Mr. Fain started off his video update to travel agents by stating how good things are looking, "we can now state with a high level of confidence that ships from the Royal Caribbean group will be operating out of US ports as early as next month."

Cruises restarting as early as next month follows up on the news that Royal Caribbean applied to the CDC for test cruises to begin, which Mr. Fain repeated again, "Last week, we formally submitted our request for sailing authorization to the CDC."

"We're hopeful that they will issue that permission shortly."

The opportunity for cruises to restart again from the United States is something Fain sees as the result of widespread vaccine distribution, public pressure on government officials, and a change in the relationship with the CDC.

While the cruise industry's relationship with the CDC was tenuous after some early requirements, things have changed, "over the past weeks, that level of dialogue has improved one thousand percent and that dialogue has allowed us to understand their concerns. But in addition to that, dialogue has enabled the CDC to understand our concerns."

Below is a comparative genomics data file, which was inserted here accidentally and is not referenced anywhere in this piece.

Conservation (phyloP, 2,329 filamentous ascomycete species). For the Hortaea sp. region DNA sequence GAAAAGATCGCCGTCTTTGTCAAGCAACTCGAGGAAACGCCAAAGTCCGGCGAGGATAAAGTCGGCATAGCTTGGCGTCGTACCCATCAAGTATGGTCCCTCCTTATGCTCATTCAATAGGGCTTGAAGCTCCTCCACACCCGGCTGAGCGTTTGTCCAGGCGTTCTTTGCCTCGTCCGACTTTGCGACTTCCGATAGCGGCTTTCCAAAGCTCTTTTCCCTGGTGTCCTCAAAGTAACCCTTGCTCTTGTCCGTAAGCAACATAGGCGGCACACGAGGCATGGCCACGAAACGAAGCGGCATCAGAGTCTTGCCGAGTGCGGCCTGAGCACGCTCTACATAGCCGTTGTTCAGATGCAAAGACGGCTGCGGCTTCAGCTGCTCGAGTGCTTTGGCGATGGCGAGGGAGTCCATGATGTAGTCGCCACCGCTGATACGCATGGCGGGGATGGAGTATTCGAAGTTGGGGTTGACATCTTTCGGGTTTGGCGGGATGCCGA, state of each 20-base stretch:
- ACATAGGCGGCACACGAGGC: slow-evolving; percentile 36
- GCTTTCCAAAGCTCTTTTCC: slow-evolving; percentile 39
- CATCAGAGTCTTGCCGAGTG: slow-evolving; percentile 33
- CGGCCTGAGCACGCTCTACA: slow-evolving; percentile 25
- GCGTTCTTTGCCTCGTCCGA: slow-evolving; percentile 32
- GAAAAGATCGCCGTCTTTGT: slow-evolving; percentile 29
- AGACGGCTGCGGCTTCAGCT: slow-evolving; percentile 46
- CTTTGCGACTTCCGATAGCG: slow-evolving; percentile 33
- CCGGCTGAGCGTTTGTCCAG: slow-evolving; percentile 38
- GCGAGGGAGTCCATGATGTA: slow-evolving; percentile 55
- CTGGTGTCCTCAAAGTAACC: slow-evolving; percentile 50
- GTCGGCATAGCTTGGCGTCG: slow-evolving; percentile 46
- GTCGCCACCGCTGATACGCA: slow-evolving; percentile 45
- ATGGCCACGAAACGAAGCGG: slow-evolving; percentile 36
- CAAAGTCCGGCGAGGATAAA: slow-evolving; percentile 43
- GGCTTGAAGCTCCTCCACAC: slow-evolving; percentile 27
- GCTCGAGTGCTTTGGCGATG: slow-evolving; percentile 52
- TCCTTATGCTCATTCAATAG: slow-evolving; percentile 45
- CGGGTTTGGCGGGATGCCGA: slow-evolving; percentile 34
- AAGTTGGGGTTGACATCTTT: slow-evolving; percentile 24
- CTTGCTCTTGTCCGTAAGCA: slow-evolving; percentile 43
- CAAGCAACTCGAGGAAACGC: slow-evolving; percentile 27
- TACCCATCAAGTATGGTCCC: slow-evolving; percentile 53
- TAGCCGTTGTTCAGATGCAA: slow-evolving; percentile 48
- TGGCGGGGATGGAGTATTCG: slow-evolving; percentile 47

"It has also enabled the CDC to review so much helpful data that we have acquired from our sailing's abroad."


Mr. Fain talked about how vaccines will work, and he said Celebrity Cruises and Silversea will follow the CDC's option to have 95% passengers vaccinated and 98% of crew members vaccinated, but Royal Caribbean International will go a different route.

Mr. Fain echoed a new policy posted on its website that says everyone who is eligible to get a vaccine will be expected to get one. However, since Royal Caribbean is so family oriented and there are often large numbers of children, he does not think reaching 95% is possible.

"On these cruises[with many children], we may not reach the ninety five percent threshold, but even here the vast majority will be vaccinated."

Health protocols and changes onboard